A few weeks ago we kicked off the new Penelope project, and while in Munich one of our first jobs was to deliver the prototype pattern matrix to the Museum of Casts of Classical sculpture for exhibition over the summer as part of our Penelopean lab. Our next mission in Cornwall is to design new tangible programming hardware so we can start manufacturing a small run of alternative versions with more sensors to try new experiments with them. Some of them will be used for public exhibition, others for the researchers to use in talks and seminars, others for musical livecoding performances.
A big focus for us is the materials and physical design, on the one hand like everything FoAM Kernow builds it needs to be open source and appropriate technology (so easily explainable and built by others) and on the other it needs to be sympathetic to it’s context in the museum, displayed alongside looms and technology that are thousands of years old. This has resonance with the Al Jazari livecoding installation in the Alhambra in 2008, where a juxtaposition of modern and ancient curiously worked. As part of this we want to switch from materials like aluminium and plastic to wood construction – employing similar building techniques to the looms themselves, but more along the lines of inspiration to inform alternative technological choices rather than simple mimicry.
We’re also trying out simpler electronics designs – firstly switching to slightly cheaper hall effect sensors (SS411P from SS411A, previously) and testing different kinds of magnets – which turns out to be the more tricky part to get right. Here is a rare earth magnet test:
Ferrite magnet test:
For environmental and cost reasons ferrite magnets would be much better to use, and they are strong enough to be picked up by the sensors in a useful range – however presumably in order to increase their ‘stickiness’ it appears that ferrite magnets are often magnetised in complex ways, with both poles being present on the same (active) side, and much reduced on the other. This means we can’t use them in the same way, they flip the field on and off with the same orientation and don’t do anything on the other. We’re still searching for a fix for this, but currently the best we can do is reduce the rare earth magnet thickness to 1.5 mm from 3mm used in the prototype.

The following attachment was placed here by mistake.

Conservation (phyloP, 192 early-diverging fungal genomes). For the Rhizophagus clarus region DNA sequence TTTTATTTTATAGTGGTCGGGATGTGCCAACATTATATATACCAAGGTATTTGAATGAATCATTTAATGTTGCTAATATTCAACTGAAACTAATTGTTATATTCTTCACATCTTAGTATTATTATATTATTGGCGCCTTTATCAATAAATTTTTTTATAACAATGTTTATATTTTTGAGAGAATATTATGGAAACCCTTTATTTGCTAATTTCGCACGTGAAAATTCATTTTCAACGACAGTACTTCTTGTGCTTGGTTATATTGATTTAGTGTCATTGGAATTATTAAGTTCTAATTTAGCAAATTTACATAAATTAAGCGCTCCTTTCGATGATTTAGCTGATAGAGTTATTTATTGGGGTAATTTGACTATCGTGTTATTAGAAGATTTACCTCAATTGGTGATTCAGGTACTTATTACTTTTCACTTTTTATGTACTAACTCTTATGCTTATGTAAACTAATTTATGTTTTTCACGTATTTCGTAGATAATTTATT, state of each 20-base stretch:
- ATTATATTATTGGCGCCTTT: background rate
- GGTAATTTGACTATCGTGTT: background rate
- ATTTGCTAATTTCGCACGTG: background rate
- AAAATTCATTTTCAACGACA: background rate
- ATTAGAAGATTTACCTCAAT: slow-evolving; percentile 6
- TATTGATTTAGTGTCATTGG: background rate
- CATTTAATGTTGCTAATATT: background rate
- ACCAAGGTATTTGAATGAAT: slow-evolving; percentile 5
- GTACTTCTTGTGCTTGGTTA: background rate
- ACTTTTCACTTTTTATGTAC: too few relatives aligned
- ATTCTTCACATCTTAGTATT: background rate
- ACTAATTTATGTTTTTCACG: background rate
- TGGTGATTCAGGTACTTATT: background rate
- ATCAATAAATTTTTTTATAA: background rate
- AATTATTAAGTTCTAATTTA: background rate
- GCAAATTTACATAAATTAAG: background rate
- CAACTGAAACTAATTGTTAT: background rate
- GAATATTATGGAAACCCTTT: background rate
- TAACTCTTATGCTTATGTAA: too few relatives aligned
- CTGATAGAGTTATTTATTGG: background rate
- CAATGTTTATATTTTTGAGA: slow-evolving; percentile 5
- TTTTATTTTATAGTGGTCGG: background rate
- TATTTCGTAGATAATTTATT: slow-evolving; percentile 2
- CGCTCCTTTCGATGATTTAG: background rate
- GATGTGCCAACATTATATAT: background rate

The prototype was useful for demonstrating that we can use digital signals rather than needing analogue sensors which it was built to allow if the hall effect sensors were not good enough – so a big development is removing the microcontrollers we needed before and replacing them with port expander ICs (MCP23017). These even use the same serial communication we were using (i2c) to talk to the Raspberry Pi so it’s a straight swap.
In order to test the new system all together as well as new magnet combinations and spacing we built a prototype with lego to hold the sensors in the right position, and provide the base for the tangible programming block to rest or be rotated on. This is important to do for the design of the PCB before it goes for production – as we can’t change the sensor position afterwards, more on that part soon.